As a work-at-home mom of five, I have long prided myself on being a person who Gets Stuff Done. I fancy myself the female version of Carson in my own much smaller and remarkably-less-grand version of Downton Abbey.

Sure, I delegate around my house…but even delegating requires attention, action, and the presence of Yours Truly.

So when I found out that I would need to have surgery this spring (a hysterectomy due to a diagnosis of early-stage cervical cancer), I took the news pretty hard. In addition to all the stress of such a scary-sounding diagnosis, and my general fear of anesthesia and surgery, I worried about recovery time.

Recovery from hysterectomy takes 4 weeks or more, and from what I’m reading, it often takes much longer before you get your former energy back. Even a month of being out of my groove was pretty terrifying to this independent mama.

But after a successful and uncomplicated surgery, I’ve spent the last three weeks recovering, and have learned a few things along the way.

The Realization:

Being stuck in bed – for a short time, at least – is really not so awful. For the first week or so, I spent most of my time re-re-reading old favorites, starting with the Anne of Green Gables series and leading to Jane Austen. I also started playing Candy Crush, something I’ve never allowed myself the time or attention for in the past.

Turns out it’s actually kind of nice to have a legitimate reason to absorb your time with “unproductive” activities. Like napping twice in one day. After all, when will I get a chance like this again?

The Lesson:

Allowing yourself to “waste” time might not be such a waste of time after all. Weeks into my recovery, I feel incredibly relaxed, if a bit mushy in the brain.

I also feel very ready to get back to work and “normal” life and imagine I will hit the ground running (at a reasonable speed, of course) once I get the all-clear from my doctor.

The Realization:

My family is amazingly capable of coming through. On a typical day, my teens might do a half-hearted job of the dishes or even try to pass the job I’ve given them off on a younger sibling.

But with Mom stuck in bed and recovering from surgery, the household ran with surprising smoothness and everyone cheerfully chipped in with everything from pushing the ottoman up under my feet to scrubbing pans.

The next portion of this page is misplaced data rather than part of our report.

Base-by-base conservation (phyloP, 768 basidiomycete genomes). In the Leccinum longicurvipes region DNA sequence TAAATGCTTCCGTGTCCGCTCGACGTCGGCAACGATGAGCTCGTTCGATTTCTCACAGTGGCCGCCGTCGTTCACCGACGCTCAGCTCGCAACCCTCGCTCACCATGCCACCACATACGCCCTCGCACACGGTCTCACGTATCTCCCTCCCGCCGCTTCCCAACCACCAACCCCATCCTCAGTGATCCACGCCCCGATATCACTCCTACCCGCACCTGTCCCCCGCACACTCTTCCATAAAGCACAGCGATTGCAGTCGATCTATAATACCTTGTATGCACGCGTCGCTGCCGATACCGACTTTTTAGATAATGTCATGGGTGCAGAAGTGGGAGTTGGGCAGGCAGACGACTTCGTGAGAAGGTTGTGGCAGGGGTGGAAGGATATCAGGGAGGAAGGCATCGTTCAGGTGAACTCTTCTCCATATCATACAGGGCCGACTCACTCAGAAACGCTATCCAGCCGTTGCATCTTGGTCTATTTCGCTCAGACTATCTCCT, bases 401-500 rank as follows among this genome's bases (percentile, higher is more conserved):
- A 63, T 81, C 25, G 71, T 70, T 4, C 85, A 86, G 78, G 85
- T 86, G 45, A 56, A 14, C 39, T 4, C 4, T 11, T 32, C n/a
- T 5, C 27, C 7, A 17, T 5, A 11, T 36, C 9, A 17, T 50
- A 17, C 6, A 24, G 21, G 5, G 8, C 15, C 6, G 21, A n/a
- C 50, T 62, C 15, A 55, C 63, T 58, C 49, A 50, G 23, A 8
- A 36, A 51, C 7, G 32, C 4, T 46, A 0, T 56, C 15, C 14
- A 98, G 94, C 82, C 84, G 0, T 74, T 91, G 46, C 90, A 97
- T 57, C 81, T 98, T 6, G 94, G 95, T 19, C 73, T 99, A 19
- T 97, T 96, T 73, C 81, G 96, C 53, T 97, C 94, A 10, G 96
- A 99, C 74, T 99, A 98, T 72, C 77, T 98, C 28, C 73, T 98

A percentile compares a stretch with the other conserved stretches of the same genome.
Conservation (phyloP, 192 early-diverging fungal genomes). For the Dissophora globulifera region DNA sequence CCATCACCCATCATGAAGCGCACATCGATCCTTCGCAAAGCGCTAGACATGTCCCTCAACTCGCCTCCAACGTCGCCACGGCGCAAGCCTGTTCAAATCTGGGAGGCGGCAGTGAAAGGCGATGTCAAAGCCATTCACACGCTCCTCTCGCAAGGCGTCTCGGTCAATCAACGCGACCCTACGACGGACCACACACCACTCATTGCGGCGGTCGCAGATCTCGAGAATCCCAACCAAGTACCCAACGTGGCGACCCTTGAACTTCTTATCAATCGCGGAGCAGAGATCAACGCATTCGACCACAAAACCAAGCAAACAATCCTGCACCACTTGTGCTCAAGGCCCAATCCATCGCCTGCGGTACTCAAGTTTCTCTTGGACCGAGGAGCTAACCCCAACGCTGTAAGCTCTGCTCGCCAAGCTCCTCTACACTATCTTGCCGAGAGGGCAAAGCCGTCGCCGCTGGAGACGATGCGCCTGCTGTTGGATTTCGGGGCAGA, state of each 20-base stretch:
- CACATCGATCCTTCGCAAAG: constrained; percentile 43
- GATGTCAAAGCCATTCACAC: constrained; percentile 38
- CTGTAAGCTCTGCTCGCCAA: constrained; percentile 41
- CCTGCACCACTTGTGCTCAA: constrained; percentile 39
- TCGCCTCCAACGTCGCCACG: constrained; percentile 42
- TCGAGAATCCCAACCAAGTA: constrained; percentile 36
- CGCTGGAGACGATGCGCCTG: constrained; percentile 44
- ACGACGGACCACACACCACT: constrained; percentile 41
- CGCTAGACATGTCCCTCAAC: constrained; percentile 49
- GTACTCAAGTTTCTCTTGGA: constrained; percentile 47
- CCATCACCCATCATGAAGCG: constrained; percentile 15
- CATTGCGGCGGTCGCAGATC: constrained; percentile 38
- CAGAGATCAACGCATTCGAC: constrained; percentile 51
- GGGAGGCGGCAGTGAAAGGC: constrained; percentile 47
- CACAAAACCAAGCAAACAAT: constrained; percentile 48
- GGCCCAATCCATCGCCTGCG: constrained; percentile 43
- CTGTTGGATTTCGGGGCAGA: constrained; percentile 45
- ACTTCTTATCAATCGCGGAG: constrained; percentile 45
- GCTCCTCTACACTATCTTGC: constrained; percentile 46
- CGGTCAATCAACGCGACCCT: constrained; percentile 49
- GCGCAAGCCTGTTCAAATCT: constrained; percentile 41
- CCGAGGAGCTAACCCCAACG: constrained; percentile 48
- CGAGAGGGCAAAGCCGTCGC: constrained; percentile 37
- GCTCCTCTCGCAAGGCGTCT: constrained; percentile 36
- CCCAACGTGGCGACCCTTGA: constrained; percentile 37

The Lesson:

I can expect more of my kids than I might always, well, expect. From now on I’ll be doing more than delegating: they’ve proven they can take ownership of certain tasks with responsibility and a good attitude, and I won’t forget it.

The Realization:

People really want to help. A week before my surgery, my good friend Missy set up an online care calendar where people could sign up to bring us meals. I felt a little sheepish about asking for meals – certainly with a spouse and teenage kids, we could cobble together our own food, right?

But as it turns out, it was tough on Jon, my husband, to suddenly be in charge of every area of running the household – and as for myself? Between an odd sleep schedule and some seriously trippy pain medication, I wasn’t even sure what time of day it was most of the time.

So, having those meals show up like clockwork was an amazing blessing. What’s more, people seemed genuinely happy to be able to help in some way.

The Lesson:

Letting people help you helps them, too. Let’s face it: we would have survived (albeit on a lot of pizza and sandwiches) without help, but an important opportunity would have been lost: the opportunity to lean on those in my community.

When my friends delivered those meals, I felt loved and cared for, and my friends felt useful and helpful. And when you allow somebody to help you, you’re making it OK for them to ask you for help when they need it. Really, it’s a win-win all around.

As much as I dreaded my surgery and recovery, the process has been an important reminder in letting go, leaning on others, and taking good care of myself.

Because even though I might sometimes think that what I do for my family is what makes me indispensible, in the end, it’s just me that they need – whether I’m puttering around the kitchen or resting on the sofa.

Have you ever been in a position where you had to lean on others more than usual? What did you learn?